It’s been 30 years since Australian filmmaker George Miller brought Max Rockatansky to the screen. Over three films from 1979-85, Miller took action cinema to glorious new heights (well, maybe not with Thunderdome but I’m not here to beat on that dead horse). The action was visceral, the danger was palpable, and the stunts were enormous. Many imitators followed, but no one has been able to capture the majesty and urgency of those original films.
With the current state of CGI, stunts have been reduced to animations that never feel as remarkable as the real thing. There are some exceptions (the recent Raid series comes to mind), but for the most part, contemporary action films toss out any concept of reality in an asinine competition to one up each other. And people eat it up. CGI superheroes punching robots bring in billions while there’s no end in sight to a franchise where beefcakes drive cars out of skyscrapers only to adjust their shades and ride away.
With Mad Max: Fury Road, 70-year-old Miller has made all of these younger filmmakers seem like dinosaurs. The fourth film in the series is head and shoulders above other modern action films. That’s because Miller still thrives on the kind of precise craftsmanship and ingenuity that seems to pass by the likes of James Wan and Michael Bay. All of the classic aspects that make for good action cinema – a sense of spatial awareness, editing tempo, real goddamn stunts – still matter to Miller and Fury Road is like a gift for everyone fed up with the silliness and shaky cams plaguing action flicks nowadays.
Stepping in for Mel Gibson, Tom Hardy plays Max. And this might be the maddest he’s ever been. Like he was in The Road Warrior, Max is driven by self-preservation, but this time he’s haunted by visions of those he left behind. Early on he’s captured by warlord Immortan Joe, played by Hugh Keays-Byrne, the original baddie Toecutter in the first film. Max is brought to the Citadel, Joe’s desert compound where his pale, bald War Boys worship him and he controls the resources divvied up to begging castes.
The series has had its share of over-the-top villains, most notably the homoerotic hockey-masked Lord Humungus, aka the Ayatollah of Rock and Roll-ah. I’ve personally always favored the Toecutter for his Shakespearean mannerisms. Immortan Joe fits nicely in this rogue’s gallery. He’s like a chubby, white-haired Darth Vader (breathing apparatus and all). His sidekick, Rictus Erectus, is a nice heir to Wez, the strongman with a mohawk in Road Warrior.
Max spends most of the first act muzzled and chained to the front of a War Boy car. While he’s tied up in the film’s early stages, the focus turns to Imperator Furiosa (Charlize Theron), the one-armed driver of Joe’s War Rig trusted with making gasoline runs for the Citadel. During her latest run, she attempts to secretly deliver some human cargo to safety: the Five Wives that make up Joe’s personal harem of breeders. In a thermonuclear wasteland, healthy babies are rare. These women are meant to birth Joe’s legacy. Max is begrudgingly swept up in their escape plan, as does War Boy Nux (Nicholas Hoult), who surprisingly has one of the strongest characters arcs in the whole film.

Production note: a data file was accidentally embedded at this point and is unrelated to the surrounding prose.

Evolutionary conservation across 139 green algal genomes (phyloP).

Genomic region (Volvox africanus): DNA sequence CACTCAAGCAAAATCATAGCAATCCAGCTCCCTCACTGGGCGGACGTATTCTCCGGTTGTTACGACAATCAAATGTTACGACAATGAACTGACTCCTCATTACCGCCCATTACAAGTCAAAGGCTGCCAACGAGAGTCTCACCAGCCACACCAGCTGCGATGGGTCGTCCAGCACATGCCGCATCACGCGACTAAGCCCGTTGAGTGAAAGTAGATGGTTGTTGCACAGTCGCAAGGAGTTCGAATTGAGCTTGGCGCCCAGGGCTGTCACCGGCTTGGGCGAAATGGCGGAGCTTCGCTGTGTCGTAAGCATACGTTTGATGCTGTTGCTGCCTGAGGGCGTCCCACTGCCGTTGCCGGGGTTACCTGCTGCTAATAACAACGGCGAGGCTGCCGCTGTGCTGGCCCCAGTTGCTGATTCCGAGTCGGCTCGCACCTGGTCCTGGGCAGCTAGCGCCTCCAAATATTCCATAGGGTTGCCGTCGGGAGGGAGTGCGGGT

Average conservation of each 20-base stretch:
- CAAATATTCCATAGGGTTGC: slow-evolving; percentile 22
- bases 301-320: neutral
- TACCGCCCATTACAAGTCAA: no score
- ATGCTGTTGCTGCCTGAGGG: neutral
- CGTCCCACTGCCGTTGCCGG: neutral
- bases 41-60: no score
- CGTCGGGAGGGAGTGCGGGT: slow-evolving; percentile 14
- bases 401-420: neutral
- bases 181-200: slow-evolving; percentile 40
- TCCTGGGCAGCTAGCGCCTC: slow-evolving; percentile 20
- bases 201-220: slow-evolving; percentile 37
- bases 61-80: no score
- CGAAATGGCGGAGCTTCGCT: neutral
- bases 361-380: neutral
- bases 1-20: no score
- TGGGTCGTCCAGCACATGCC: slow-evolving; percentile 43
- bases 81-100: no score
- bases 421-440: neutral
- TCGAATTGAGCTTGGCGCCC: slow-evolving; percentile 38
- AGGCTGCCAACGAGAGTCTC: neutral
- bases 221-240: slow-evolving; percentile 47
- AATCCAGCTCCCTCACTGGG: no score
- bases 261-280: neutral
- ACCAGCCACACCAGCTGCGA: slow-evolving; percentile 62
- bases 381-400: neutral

While this may be a Mad Max film with Hardy getting top billing, Fury Road is at its core about Furiosa. Played with a cool physicality by Theron, she is the film’s beating heart and its real hero. Typically when there is such a strong female lead in an action film, her femininity is replaced with an overt masculine badassness. Or they have to dress in something tight and shiny so it’s easier to use their sexuality as a weapon. This isn’t the case with Theron, who always feels like an actual woman, using her fighting and weapon skills to attack, rather than what’s between her legs.
The Five Wives – Rosie Huntington-Whiteley, Riley Koegh, Zoë Kravitz, Abbey Lee and Courtney Eaton – even get their own arcs. While in any other film they would be treated as plot devices to be abused by the baddies, Miller gives them all their moments to be actual human beings.
Miller has managed to take his three decade-old franchise more sophisticated, but without losing any of that “fuck the world” charm that made the originals so special. There’s an excessiveness and brutal beauty to Fury Road that miraculously feels simultaneously wild and completely controlled. It’s also a relentless blast from start to finish. The set pieces left me shaking with giddiness in my seat and each new bizarre, fetish-infused bad guy had me squealing with joy. The production and costume design are incredibly detailed and there’s lots of stuff only shown for a split second (a Brannock Device used as a gas pedal, for example).
As a fan of the originals, I do wish there was more downtown in between chases. From its first minute to the last, Fury Road barrels along; barely leaving any time for character-driven drama or gallows humor. Some of the CGI color correcting I could’ve done without, and don’t get me started on the guitar guy.
All of these complaints are minor, however, and never take away from the beautiful vehicular mayhem that Miller has gifted to our eyeballs. I sincerely hope all the action movie hacks take note and start giving a damn about things like authentic stunts, cutting, geography, and other aspects Miller pulls off with heaps of imagination and superior craftsmanship. In a summer weighed down with empty popcorn blockbusters, Fury Road is the real deal.